Although St. Patrick's Day has the image of a hard-partying, hard-drinking holiday, Augusta law enforcement officials said it's not typically their busiest day for catching intoxicated drivers.
In Georgia, the largest holiday celebration is in Savannah, and that seems to siphon away a large portion of the area's St. Patrick's Day partygoers, said Richmond County sheriff's Lt. Scott Gay.
"It has never been that big of an issue," he said. "It's just not that big of an event here."
Also, because most people don't have the day off work, it makes for a much quieter celebration -- as opposed to the top DUI holidays, New Year's Eve and Independence Day.
"Most of the parties for St. Patty's Day are pretty well-behaved," Gay said.
With 131 arrests, March 2009 was the fifth-highest for DUI, tied with April, according to last year's statistics from the sheriff's office. The busiest month was May, with 154 arrests.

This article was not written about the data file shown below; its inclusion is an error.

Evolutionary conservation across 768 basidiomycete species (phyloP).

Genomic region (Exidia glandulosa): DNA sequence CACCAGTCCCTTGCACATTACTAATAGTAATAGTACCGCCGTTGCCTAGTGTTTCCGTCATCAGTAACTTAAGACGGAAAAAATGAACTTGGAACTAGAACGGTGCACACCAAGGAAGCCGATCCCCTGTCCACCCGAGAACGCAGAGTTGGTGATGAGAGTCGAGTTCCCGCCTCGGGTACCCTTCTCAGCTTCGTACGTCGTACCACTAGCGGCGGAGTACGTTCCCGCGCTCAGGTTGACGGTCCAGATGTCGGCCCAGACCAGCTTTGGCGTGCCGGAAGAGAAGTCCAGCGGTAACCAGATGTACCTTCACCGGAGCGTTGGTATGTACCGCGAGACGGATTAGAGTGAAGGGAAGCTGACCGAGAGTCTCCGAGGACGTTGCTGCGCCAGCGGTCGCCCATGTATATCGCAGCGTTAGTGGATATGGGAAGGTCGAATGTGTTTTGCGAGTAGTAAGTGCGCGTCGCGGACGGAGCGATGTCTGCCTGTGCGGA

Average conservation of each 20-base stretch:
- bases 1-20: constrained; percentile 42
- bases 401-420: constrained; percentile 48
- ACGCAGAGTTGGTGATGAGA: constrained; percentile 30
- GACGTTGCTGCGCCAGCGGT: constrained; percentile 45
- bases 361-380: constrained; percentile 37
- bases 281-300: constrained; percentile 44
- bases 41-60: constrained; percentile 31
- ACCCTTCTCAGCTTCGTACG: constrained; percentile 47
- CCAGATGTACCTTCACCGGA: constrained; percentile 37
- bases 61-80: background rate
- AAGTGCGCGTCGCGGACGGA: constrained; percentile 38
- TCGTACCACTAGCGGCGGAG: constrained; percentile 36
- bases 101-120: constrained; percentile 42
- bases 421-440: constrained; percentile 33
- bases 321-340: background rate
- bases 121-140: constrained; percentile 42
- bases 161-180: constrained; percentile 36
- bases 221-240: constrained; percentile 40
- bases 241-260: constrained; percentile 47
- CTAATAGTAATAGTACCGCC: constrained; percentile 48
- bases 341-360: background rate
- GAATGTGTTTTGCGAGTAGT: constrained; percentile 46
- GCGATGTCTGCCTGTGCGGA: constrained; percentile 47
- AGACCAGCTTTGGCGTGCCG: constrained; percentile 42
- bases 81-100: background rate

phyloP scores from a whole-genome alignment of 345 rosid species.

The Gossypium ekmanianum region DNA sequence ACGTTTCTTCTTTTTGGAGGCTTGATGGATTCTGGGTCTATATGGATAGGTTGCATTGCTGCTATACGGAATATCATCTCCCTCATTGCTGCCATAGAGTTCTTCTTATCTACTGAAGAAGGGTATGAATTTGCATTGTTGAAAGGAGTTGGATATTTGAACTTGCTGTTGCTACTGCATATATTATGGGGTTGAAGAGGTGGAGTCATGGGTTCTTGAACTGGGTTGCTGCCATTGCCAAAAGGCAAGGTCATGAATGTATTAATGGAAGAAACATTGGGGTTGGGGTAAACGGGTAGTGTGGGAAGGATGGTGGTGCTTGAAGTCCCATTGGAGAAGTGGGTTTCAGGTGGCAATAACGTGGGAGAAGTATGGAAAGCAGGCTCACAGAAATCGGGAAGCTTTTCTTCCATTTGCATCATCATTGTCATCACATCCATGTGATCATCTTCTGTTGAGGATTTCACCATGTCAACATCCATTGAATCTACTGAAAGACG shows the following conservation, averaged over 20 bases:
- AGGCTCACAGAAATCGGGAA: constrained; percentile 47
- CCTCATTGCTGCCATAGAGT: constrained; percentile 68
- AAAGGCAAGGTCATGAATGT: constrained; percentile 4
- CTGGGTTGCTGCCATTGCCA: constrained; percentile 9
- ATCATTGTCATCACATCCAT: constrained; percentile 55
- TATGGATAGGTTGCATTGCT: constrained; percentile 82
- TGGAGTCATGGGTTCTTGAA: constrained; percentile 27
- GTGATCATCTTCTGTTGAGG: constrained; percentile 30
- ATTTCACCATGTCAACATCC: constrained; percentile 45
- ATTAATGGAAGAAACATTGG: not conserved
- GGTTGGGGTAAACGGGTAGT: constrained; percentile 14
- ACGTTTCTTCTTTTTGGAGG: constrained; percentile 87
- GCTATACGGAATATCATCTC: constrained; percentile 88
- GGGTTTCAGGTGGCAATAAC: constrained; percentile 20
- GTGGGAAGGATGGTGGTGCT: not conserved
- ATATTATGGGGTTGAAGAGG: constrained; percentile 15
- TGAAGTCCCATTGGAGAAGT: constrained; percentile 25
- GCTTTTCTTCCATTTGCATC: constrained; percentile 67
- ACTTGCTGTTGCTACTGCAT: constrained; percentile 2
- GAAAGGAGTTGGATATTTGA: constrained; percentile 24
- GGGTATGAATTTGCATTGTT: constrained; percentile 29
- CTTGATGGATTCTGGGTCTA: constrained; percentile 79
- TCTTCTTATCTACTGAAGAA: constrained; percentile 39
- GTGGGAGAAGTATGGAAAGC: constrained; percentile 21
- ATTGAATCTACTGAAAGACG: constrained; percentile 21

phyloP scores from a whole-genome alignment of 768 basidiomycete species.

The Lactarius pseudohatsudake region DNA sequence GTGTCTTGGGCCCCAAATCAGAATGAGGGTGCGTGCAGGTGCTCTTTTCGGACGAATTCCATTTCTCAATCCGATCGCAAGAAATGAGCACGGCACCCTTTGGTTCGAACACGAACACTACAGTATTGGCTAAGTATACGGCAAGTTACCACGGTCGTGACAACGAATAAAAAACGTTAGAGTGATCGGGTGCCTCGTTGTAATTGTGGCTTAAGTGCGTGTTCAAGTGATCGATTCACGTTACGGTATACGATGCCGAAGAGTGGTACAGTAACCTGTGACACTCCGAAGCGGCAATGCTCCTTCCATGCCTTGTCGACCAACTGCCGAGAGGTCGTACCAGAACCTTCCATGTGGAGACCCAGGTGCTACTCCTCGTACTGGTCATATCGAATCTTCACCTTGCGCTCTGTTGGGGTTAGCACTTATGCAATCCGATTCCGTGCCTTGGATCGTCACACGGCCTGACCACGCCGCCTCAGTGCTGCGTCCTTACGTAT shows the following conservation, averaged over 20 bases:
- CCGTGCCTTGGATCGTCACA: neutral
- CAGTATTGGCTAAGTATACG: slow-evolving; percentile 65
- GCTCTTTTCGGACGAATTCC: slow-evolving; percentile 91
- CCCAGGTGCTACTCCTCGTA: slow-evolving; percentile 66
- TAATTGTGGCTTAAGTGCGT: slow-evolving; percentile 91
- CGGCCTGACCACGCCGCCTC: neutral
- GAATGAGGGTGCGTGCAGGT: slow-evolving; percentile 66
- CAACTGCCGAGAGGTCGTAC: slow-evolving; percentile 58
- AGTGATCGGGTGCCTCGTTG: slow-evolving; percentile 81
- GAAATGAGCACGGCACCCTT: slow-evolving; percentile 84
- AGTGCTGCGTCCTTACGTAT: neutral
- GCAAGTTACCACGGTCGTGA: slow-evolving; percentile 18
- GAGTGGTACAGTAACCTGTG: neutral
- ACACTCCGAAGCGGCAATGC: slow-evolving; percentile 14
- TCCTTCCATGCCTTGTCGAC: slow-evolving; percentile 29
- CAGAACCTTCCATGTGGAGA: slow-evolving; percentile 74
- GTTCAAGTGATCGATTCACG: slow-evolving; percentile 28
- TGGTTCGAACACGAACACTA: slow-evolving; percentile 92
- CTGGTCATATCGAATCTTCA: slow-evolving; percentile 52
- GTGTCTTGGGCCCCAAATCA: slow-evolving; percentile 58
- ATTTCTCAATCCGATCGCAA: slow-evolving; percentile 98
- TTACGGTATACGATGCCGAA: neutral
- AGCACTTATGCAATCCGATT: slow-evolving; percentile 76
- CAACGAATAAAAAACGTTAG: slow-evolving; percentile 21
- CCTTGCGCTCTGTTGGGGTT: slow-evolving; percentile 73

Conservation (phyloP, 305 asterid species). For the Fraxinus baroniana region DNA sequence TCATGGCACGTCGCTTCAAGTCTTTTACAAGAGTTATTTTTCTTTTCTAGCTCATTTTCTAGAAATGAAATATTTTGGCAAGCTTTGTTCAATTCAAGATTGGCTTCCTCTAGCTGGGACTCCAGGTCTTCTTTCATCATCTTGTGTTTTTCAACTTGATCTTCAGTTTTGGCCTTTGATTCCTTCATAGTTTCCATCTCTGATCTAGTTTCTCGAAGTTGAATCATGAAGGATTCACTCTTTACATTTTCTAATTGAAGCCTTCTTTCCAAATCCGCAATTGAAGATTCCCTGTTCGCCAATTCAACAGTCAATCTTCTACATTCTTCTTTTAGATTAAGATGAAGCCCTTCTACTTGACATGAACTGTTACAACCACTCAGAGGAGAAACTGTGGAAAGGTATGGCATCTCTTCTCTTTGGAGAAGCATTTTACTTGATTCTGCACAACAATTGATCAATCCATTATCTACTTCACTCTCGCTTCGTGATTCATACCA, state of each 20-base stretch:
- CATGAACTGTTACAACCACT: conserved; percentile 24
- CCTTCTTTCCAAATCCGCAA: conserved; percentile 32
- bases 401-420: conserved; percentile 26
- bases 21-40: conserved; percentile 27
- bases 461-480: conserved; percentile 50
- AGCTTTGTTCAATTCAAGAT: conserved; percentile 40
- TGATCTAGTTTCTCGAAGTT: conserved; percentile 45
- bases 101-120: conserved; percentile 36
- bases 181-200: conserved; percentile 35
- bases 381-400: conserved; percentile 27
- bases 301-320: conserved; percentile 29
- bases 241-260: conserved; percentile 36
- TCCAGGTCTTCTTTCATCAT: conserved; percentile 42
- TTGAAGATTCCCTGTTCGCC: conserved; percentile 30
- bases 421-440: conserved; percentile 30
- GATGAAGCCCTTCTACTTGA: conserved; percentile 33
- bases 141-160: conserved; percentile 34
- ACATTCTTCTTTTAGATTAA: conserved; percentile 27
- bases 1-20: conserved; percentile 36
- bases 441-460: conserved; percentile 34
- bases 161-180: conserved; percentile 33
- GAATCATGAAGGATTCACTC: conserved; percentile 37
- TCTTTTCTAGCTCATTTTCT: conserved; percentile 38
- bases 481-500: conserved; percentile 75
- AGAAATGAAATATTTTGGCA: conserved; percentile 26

In Columbia County, March was the second-highest month in 2009, with 36 arrests.
Still, there is a consistent problem with people getting behind the wheel while intoxicated, said Capt. Steve Morris, of the Columbia County Sheriff's Office.
"We've said this before, and it's worth repeating: Calling a friend or calling a taxi is cheaper than a DUI, a lot cheaper than a burial and substantially more pleasant than an arrest," Morris said.
Robert Hightower, of Robert's Cab in North Augusta, hopes he gets that call. St. Patrick's Day brings a busy night for cab drivers, who make regular trips to and from downtown bars.
Broad Street and Washington Road are the busiest for Brian Smoot and his drivers at Speedy Cab. But St. Patrick's Day still can't top New Year's, he said.